Greetings to all. Thanks for joining me today. Here’s a little character check for you to start off the week. How good are you at taking suggestions or advice, especially when it concerns a job or task you’ve been doing for years, one you may have been praised for regularly? Well, if you’re like most of us, you are better at giving it than receiving it. I previously wrote about handling criticism. Although how we handle both of them are good ways to measure our character, I think that advice is generally more kindhearted than criticism. Even so, when others offer us a word of advice, I think our first thought will almost always be that the one offering it is basically telling us we can do better, and that in turn will immediately spark a negative emotion. After we reflect for a few minutes, any anger, resentment, or indignation we may have felt, will almost always subside. That’s when we realize that nobody is exempt when it pertains to receiving advice or suggestions from others. That’s when we understand that we can always learn and improve. Proverbs 1:5 says: Let the wise listen and add to their learning, and let the discerning get guidance. Ironically, whenever we’ve reached the point where we think we don’t need it anymore, that’s when we need advice the most. It’s like the momma whale told the baby whale: “When you get to the top and start letting off steam, that’s when you’re more likely to get harpooned.”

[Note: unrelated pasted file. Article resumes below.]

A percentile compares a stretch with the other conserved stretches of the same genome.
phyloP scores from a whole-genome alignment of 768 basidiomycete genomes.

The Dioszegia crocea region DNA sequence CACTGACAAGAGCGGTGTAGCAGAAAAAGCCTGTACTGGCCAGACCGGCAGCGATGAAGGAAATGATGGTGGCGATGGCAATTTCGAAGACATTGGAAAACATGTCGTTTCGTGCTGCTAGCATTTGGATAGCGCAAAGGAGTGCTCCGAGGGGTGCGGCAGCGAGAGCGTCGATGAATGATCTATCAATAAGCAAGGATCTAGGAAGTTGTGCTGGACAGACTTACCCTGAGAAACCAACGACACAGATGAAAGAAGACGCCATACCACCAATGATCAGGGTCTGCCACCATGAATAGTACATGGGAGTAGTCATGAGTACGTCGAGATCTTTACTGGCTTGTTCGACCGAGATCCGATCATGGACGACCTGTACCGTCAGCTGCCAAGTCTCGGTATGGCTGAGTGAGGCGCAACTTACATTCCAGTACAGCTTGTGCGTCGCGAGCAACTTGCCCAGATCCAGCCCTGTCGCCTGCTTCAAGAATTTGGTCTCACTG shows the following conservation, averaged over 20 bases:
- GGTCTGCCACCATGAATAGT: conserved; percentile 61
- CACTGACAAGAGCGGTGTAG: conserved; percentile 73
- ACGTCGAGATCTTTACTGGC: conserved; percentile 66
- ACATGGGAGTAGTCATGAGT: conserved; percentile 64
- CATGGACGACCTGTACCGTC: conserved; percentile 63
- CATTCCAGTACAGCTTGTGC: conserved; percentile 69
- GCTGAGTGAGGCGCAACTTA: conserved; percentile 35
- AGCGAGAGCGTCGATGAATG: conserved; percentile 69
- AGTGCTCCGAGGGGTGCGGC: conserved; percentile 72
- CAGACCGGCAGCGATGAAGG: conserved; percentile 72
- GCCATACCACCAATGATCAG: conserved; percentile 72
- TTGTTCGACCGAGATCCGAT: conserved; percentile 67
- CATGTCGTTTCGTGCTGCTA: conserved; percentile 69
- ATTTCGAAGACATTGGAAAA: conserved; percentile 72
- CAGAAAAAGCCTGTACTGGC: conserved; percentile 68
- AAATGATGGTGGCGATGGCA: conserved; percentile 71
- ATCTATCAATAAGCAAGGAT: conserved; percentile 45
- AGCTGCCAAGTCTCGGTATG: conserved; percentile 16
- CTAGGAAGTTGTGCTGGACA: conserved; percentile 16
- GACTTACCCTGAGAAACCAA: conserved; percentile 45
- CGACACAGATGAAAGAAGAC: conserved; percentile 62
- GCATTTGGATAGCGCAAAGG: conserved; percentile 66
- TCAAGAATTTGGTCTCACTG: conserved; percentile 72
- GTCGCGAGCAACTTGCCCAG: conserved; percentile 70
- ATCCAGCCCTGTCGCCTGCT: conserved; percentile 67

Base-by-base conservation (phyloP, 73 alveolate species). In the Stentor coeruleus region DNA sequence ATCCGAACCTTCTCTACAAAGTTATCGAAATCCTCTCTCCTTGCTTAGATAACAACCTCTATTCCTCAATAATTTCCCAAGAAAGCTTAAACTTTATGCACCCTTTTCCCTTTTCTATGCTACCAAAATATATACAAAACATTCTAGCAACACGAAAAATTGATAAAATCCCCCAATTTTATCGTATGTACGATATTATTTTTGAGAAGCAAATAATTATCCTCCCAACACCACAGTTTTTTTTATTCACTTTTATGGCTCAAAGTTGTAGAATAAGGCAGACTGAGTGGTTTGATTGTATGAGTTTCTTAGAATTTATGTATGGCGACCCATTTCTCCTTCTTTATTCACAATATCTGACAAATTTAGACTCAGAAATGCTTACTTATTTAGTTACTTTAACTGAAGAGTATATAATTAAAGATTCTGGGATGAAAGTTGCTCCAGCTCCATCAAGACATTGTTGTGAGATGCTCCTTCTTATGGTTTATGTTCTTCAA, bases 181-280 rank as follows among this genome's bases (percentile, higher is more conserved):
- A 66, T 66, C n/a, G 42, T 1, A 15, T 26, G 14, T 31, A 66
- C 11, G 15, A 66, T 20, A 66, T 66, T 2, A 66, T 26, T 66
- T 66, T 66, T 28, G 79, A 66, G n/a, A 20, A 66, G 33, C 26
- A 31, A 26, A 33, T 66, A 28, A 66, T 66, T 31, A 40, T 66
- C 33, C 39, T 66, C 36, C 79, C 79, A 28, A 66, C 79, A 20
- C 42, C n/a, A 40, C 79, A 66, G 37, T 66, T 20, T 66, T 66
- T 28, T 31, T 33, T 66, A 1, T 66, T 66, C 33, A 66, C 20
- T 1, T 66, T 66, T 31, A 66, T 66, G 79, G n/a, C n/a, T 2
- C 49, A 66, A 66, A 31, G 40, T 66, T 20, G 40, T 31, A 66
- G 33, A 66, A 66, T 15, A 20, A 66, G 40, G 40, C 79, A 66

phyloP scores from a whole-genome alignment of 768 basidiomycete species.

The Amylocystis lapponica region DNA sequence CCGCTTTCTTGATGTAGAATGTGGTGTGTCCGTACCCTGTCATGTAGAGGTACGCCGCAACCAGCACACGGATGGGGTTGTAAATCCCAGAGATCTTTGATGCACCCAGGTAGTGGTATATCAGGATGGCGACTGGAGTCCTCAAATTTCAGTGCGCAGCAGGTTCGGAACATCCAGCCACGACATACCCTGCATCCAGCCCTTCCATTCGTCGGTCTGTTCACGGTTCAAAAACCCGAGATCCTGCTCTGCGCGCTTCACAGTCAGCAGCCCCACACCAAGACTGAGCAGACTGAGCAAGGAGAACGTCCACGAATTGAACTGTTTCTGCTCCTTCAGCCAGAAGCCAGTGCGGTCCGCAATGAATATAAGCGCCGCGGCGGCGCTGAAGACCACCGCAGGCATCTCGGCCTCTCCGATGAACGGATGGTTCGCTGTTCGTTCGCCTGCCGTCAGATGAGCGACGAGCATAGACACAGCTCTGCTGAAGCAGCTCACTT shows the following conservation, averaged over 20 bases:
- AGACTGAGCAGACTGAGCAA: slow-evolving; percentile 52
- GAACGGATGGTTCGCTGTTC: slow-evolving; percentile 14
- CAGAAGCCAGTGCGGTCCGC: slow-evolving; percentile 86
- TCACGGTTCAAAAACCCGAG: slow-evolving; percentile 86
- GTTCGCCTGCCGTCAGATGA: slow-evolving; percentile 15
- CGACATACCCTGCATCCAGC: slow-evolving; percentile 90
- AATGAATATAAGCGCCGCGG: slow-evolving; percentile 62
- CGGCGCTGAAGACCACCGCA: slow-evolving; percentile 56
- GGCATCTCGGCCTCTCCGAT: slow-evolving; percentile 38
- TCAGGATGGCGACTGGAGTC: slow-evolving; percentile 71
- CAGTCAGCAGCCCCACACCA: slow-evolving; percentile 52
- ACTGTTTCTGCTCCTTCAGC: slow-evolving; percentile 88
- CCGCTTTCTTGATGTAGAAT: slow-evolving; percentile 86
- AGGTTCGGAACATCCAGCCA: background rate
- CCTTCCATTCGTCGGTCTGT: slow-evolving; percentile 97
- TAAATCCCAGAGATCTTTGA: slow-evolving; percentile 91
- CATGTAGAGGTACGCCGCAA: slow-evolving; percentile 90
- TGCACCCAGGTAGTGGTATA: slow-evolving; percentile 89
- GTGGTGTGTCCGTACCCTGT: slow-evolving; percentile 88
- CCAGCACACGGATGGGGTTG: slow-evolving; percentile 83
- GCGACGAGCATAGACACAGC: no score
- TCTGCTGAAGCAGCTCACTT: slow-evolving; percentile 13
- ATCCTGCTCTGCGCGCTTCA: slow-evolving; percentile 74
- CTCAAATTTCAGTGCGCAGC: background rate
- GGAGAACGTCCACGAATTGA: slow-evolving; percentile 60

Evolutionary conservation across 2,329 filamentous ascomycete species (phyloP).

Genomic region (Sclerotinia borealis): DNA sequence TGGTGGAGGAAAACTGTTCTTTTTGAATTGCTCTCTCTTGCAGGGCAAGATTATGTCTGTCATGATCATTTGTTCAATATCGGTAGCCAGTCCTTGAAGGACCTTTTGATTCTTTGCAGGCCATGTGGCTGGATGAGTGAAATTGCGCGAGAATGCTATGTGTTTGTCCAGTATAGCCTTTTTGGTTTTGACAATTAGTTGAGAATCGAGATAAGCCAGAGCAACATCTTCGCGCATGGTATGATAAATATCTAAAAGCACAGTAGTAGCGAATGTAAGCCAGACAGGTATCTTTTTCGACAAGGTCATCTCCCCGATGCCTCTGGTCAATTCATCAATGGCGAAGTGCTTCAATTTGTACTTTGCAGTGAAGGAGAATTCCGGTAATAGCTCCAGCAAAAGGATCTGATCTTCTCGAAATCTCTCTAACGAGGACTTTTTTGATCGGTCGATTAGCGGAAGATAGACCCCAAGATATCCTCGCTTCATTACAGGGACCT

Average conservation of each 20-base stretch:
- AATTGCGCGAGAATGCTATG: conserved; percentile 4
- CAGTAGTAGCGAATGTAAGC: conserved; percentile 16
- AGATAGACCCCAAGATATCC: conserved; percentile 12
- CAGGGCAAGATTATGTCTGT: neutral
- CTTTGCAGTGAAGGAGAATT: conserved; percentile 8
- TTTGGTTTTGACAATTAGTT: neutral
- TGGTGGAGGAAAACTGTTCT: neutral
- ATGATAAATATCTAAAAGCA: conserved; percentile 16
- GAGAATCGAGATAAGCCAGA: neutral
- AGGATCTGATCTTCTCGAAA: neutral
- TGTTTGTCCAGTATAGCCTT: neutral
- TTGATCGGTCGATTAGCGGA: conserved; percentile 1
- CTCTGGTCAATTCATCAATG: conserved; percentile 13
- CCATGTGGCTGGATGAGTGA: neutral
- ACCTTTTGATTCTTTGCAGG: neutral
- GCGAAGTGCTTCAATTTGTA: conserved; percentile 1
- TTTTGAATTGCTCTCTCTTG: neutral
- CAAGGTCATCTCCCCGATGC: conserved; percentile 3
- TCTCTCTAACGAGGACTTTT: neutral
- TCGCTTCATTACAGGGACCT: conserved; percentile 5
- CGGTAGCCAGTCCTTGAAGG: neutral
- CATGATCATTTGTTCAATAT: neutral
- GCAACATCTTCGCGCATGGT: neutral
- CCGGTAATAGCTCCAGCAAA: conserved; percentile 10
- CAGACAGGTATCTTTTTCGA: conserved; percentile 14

A good thing to remember when we get advice is (1) listen politely and (2) carefully consider the source. The book of Psalms starts with this verse: Blessed is the man who does not walk in the counsel of the wicked or stand in the way of sinners or sit in the seat of mockers. (Ps. 1:1) Although we must be careful not to offend, clearly it would not be very wise to follow the advice of ungodly people or those who delight in putting others down.
Another thing to keep in mind is that good advice can come in many ways, sometimes even from the unlikeliest of sources. A mother got this sound advice from her little girl regarding how we handle the grief of a friend or loved one. She asked her one day: “Mommy, can I go next door to Sally’s house? Her little puppy died yesterday and I want to help her.” Her mom asked, “And how are you going to help her? She answered, “I’m gonna go cry with her.” Now, there’s a valuable bit of advice for all of us, don’t you think?
Memory verse for the week: Romans 12:15 Rejoice with those who rejoice; mourn with those who mourn.